Long before I started making cake pops, I was making cakes. With practice, I became pretty good at various aspects of cake design, but one skill I could never really master was lettering. My hands weren’t that steady using food decorator pens, and cutting letters out of fondant was such a tedious task.
Enter a popular, fast-growing trend in baking, cake bunting! I wish I knew about it in my cake days! Bunting is a cute & inexpensive way to personalize your desserts, giving them a really professional look… and it’s so easy to make!
Supplies Needed (total cost = under $10 at AC Moore)
- Scrapbook paper
- Paper straws (or bamboo skewers, dowels, etc.)
- Baker’s twine
- Glue stick
Most bunting is done in a pennant style, or with triangle-shaped flags. However, in order to attach the flags to your baker’s twine, you need to cut out a diamond shape so that you can fold them in half, around the twine (more on that later).
I printed out a diamond shape from PowerPoint and traced it onto the scrapbook paper. Retrospect being 20/20, I should’ve printed the shapes directly onto the scrapbook paper and saved myself a lot of time. If you have a Cricut, this step will be a breeze.
One thing to consider is the amount of letters you need and the width of your dessert. If you’re making a 6″ cake for someone named Catherine (9 letters), you’ll need to keep the diamonds smaller than 1″ in diameter (which is pretty small)… or ask if she goes by Cathy ;-)
Scrapbook paper is thicker than normal paper, and at first, I found it a little tricky to bend the diamond in half and get a nice, even crease. Using a razor blade, I pressed it firmly into the paper diamond.
I didn’t cut the paper, this just made a thin indentation across the middle of the diamond, making them much easier to fold evenly into triangles.
After you fold them in half, they still pop open like this… kind of like paper Pacmans. Using the handle of your scissors, press it down hard along the folded edge of the triangle to get a firmer crease.
Plain paper can be a little boring though. Create a faux-stitching effect by making dashed lines around the flag border with a thin-tipped marker.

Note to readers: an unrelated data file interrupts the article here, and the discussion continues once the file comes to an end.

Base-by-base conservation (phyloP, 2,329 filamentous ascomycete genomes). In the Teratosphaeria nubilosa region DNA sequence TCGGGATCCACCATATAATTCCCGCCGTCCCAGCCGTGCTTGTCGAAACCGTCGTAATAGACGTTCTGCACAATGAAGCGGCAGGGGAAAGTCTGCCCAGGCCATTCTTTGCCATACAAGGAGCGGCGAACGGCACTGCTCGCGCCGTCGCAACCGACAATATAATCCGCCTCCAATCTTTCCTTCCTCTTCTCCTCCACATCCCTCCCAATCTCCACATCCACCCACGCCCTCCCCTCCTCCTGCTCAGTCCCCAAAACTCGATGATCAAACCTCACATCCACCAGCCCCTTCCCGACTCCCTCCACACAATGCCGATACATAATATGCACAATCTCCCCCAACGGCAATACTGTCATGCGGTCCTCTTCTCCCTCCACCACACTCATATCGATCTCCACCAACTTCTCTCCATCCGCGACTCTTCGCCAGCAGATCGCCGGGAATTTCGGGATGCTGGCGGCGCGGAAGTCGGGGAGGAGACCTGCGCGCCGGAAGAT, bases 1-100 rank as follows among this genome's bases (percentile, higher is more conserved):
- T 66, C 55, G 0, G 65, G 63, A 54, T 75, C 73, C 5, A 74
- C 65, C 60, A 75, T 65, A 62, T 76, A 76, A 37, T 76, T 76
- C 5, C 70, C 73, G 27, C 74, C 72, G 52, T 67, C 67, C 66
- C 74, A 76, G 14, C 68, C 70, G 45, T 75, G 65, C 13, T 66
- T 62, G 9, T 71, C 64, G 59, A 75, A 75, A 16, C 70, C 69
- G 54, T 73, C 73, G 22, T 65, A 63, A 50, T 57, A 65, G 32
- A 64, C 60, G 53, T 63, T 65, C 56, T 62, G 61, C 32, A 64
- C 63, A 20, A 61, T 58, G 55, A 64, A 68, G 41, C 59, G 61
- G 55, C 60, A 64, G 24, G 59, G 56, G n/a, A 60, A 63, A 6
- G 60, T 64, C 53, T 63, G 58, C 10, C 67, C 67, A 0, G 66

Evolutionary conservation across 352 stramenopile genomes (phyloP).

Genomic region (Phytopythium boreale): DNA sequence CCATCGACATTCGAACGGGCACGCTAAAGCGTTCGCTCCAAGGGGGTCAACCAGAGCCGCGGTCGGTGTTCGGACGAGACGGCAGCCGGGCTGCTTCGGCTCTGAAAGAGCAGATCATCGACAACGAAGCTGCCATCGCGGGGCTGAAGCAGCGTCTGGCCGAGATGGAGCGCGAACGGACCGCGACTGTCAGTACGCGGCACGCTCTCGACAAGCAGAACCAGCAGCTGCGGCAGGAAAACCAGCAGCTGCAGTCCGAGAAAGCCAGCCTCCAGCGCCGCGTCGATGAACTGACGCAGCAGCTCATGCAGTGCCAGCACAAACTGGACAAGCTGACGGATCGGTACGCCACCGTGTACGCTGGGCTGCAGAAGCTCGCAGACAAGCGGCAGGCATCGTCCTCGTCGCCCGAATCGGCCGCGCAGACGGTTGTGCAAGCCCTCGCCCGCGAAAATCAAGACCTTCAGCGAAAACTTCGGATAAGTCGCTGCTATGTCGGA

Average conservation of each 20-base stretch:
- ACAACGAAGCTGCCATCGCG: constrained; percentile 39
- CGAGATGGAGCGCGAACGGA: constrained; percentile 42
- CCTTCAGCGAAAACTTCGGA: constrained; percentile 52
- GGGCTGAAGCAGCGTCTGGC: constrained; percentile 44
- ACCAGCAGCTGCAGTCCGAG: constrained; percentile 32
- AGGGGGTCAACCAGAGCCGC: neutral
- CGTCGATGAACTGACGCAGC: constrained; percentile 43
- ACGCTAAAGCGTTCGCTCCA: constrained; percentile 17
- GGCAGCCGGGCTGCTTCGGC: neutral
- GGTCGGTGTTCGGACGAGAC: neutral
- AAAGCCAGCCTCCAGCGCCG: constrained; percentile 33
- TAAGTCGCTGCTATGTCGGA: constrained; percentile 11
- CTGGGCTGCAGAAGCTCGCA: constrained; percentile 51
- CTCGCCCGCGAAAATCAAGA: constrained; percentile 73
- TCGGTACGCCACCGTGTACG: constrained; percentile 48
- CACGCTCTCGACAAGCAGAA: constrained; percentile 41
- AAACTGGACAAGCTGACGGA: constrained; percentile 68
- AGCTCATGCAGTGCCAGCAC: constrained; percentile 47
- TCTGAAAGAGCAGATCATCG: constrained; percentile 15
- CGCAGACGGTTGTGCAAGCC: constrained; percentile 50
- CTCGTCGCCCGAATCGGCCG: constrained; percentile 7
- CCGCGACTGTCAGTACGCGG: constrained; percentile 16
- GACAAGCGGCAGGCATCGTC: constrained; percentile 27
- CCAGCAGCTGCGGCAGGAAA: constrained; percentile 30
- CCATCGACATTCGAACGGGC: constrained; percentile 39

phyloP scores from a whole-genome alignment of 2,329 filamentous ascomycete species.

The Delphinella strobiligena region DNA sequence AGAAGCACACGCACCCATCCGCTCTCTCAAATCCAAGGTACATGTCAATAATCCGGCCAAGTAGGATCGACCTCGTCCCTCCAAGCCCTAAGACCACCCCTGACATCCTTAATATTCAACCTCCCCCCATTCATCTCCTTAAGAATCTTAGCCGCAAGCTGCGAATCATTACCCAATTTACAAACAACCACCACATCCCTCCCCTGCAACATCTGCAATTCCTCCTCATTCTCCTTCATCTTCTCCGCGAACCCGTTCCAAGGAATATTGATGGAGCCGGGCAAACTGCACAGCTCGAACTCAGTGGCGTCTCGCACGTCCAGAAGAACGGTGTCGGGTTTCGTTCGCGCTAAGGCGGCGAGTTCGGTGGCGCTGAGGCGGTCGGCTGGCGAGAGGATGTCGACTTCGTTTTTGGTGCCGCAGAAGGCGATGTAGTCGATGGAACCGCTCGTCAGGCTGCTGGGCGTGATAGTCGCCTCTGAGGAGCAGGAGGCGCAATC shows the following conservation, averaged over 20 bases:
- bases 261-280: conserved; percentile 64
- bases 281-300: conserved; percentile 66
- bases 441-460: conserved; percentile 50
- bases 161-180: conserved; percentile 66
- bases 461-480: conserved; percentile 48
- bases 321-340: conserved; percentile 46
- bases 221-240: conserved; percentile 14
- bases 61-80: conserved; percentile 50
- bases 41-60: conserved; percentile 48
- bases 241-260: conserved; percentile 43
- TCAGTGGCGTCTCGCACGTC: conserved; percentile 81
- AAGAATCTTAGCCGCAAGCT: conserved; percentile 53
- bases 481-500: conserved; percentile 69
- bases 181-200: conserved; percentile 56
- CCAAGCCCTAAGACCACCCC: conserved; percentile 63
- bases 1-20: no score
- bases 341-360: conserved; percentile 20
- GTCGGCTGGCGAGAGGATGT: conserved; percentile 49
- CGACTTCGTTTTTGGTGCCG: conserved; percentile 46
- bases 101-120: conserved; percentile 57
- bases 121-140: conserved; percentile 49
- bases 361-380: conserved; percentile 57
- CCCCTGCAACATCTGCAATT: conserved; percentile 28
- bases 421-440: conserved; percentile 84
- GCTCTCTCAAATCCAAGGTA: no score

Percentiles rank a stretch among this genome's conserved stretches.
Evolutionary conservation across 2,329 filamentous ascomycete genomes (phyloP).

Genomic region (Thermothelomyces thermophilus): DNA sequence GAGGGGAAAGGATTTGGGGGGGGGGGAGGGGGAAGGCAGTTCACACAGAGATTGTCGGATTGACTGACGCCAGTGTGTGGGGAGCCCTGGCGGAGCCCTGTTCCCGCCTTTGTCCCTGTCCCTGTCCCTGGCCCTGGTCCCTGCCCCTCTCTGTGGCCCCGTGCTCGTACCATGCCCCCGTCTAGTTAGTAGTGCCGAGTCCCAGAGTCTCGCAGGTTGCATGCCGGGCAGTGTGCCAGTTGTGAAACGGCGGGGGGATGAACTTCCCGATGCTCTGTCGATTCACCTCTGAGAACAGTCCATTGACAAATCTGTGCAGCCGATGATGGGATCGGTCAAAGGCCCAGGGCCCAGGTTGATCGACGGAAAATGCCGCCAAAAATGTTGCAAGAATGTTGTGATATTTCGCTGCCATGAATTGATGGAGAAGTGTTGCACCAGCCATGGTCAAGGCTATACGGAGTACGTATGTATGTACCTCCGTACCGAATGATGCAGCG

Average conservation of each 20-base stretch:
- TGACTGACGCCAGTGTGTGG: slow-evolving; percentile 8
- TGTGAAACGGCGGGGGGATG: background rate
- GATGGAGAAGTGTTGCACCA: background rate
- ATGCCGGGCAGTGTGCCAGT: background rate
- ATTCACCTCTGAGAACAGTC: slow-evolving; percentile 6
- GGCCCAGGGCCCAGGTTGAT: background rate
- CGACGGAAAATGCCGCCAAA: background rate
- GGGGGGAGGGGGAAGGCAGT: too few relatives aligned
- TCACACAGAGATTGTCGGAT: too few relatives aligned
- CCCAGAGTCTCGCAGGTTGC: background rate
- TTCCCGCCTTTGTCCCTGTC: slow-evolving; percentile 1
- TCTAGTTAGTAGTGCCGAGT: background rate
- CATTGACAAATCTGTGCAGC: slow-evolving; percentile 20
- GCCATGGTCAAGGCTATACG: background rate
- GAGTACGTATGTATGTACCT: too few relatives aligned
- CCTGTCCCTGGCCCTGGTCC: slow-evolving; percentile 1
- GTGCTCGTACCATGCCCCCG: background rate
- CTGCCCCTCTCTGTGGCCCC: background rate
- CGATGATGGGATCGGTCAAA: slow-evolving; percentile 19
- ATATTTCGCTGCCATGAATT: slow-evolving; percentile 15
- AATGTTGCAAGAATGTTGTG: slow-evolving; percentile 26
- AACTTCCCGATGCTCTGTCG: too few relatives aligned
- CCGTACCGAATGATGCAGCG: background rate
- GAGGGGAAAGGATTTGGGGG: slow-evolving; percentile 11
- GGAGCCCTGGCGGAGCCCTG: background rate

Keeping the crease glue-free is an important step. Other tutorials I’ve seen will have you glue or tape the flag directly onto the twine… but then it’s stuck in place, and you don’t have any flexibility to adjust the flag spacing on the twine.
Place the twine in the glue-free zone, then press press the top triangle firmly onto the bottom triangle. Liquid glues take longer to dry, but using a glue stick, it adhered right away.
As I mentioned, handwriting hasn’t been my forte. Luckily, craft stores have a huge variety of letter stickers to choose from. Ta da, we have bunting!
Attaching the twine to your paper straw is easy peezy. Simply wrap the twine around the straw and tie a knot, and it will stay in place on its own. I draped the ‘tail’ of the twine around the straw a few times just so it wasn’t a single strand hanging aimlessly.
When you’re all finished, simply insert the straws into the cake!
I didn’t have a cake handy for demonstration purposes, so I staged the bunting in my Skinny Mini cake pop stand… but this got me thinking – bunting could be used to decorate the front of your cake pop displays too!
The great thing about bunting is you can customize it to any party theme. Play around with different colors or patterned paper. Darice Bakers Twine comes in really cute multi-color packs – twist a few different colors together!
Will you try bunting for your next dessert? If so, email me a pic at firstname.lastname@example.org.